|The Grand Carousel at Quassy Amusement Park
MIDDLEBURY, Connecticut, USA – Just a stone’s throw from the main office at Quassy Amusement Park is a construction site buzzing with activity – a daily reminder that this small, family-owned business is forging ahead during challenging economic times. “We’ve had to remain focused on our initiatives in recent years, despite what has happened economically,” Quassy owner Eric Anderson said recently while surveying work on the new wooden roller coaster being built at the park. “We’ve been fortunate in that our long-term goals in updating the property have not fallen victim to the economic climate.”
The birth of the “Wooden Warrior” roller coaster, scheduled to open for the 2011 season next spring, is a prime example of how the park has aggressively continued to reinvest in itself and the community during a timeframe when many small businesses have failed. “We’ve been here more than 100 years and plan on being here for many more to come,” noted owner George Frantzis II, whose family purchased the park in 1937. “We strongly believe that had we not made the decision a number of years ago to reposition ourselves as a business – including reinvestment – we probably wouldn’t be here today.” The roller coaster project was conceived several years ago as part of a five-year strategy Quassy’s owners embraced to set the stage for the park’s future. Despite some roadblocks, the park saw the first phase of the plan come to fruition in 2010 when it added a new family drop tower ride built in Europe. “Not only do new attractions bring people back to the park, they also drive in new customers,” Anderson said.
“Wooden Warrior” will have more than 1,200 feet of track, yet not be a “white-knuckle” experience.“We want children to ride their first roller coaster here at Quassy and do it with their parents and even grandparents,” said Frantzis.
With two large corporate-owned theme parks just minutes away from Quassy Amusement Park, the park has remained focused on its strategy to compete. “Everything we’ve done in recent years is geared toward family,” Frantzis said. “We know we fill a niche market in the region and really focus on that any time we are looking at new attractions.” Such was the case when the park unveiled its latest multi-year plan which included the drop tower and new roller coaster. When all said and done, the improvements being made under the new reinvestment plan will play to the tune of around $5 million.
In 2009 the park opened a new main ticket booth fashioned after the trolley station which once served the historic property. It was a testament that Quassy was ready to make good on its publicly-announced plans that new attractions would follow in the years to come. The new family drop tower ride went into production in 2009 with a custom theme conceived by the park as well as a computerized LED (light emitting diode) lighting system. It was an immediate hit with guests and set the stage for what was to come during the 2010 season.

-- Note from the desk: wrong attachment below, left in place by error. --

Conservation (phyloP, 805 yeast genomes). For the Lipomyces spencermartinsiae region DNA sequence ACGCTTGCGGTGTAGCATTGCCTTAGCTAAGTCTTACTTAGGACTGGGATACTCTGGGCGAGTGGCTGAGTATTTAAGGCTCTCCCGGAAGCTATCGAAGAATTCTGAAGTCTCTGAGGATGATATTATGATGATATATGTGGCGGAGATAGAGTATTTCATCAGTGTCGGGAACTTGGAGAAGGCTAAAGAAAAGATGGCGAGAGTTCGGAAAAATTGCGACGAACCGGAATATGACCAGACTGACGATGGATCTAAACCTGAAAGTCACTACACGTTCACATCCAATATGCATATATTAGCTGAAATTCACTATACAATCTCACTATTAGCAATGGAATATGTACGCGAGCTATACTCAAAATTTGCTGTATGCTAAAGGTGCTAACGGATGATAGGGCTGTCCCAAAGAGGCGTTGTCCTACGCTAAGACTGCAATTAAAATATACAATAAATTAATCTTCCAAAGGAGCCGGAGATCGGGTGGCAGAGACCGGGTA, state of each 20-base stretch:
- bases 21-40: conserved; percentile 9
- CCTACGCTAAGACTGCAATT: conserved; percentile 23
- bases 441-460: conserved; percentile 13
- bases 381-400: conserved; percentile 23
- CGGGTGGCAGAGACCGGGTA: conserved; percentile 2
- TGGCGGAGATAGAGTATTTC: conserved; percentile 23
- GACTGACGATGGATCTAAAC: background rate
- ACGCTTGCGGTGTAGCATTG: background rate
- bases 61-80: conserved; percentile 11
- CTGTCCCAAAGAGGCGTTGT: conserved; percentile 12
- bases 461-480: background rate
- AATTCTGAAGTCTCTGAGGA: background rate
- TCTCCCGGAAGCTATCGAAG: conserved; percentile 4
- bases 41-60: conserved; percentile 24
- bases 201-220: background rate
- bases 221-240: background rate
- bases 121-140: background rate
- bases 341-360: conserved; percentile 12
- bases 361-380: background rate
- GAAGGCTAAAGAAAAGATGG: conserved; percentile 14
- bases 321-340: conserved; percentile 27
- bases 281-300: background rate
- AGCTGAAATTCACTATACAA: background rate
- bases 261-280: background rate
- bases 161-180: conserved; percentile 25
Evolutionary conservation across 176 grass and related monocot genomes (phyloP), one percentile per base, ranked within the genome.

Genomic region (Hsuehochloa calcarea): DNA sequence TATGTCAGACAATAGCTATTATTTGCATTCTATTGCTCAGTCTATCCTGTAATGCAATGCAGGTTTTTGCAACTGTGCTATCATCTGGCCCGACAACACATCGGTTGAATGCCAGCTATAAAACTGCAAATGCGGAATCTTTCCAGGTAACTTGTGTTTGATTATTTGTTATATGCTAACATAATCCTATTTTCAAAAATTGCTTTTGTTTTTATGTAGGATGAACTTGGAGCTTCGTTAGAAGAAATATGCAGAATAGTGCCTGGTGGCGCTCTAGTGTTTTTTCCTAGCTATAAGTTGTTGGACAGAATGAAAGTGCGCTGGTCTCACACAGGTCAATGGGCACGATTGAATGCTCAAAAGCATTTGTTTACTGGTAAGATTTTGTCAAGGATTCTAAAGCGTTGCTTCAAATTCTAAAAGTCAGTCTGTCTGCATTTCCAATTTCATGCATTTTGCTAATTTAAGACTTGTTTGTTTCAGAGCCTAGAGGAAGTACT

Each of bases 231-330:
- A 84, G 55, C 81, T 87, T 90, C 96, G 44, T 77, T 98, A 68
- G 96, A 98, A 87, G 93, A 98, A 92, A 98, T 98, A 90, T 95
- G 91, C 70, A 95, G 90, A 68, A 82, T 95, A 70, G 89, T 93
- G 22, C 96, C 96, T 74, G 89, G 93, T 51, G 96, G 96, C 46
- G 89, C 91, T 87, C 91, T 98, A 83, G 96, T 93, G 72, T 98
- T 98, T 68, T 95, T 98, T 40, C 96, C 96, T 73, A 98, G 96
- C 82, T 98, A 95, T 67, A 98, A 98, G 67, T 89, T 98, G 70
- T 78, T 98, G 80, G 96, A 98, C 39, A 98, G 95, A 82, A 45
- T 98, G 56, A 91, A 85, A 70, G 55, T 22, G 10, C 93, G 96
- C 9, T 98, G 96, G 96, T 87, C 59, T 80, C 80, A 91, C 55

The summer of 2010 turned out to be very successful for the park as dry weather prevailed and the park posted a banner year. Business was brisk enough that by mid-July Quassy had positioned itself to break ground for its new wooden roller coaster – admittedly the largest undertaking ever for the 20-acre park.
The construction crew was on location the first week of August, about a month ahead of the projected schedule, and the work began. “We had anticipated starting after Labor Day, so not to disrupt our day-to-day operations,” Anderson said of the coaster project. “As it turned out, our early start generated a lot more interest among our guests as they could see the surveying work being done as well as concrete footings being poured. We have used as many local and area vendors as possible to supply parts for the ride,” Anderson noted.
The multi-year reinvestment plan also calls for additional waterpark attractions, which could be in place in the next couple of years. Even though a seasonal business, Quassy Amusement Park claims a broad economic impact on local communities. “It’s a rite of passage in our local communities to work at the park when you are in high school,” Frantzis said. “We have had several generations from the same family work here throughout the years. We’re a vital part of the community when it comes to student employment.” Other area businesses such as hotels, restaurants, gas stations and shopping complexes also benefit from having the amusement park nearby.
As for the park and its future, the two hands-on owners agree that what has been taking shape in recent years is cause for optimism. “The park is generating a great deal of positive attention nowadays,” Anderson said. “We took the initiative to pave our way in times of uncertainty – setting the bar high for ourselves. We’ve been clearing the hurdles and are excited about what’s in store for the park and our guests.” “Each year there are fewer and fewer family-owned amusement parks left in the country,” said Frantzis. “We’re a survivor and for some very good reasons.”
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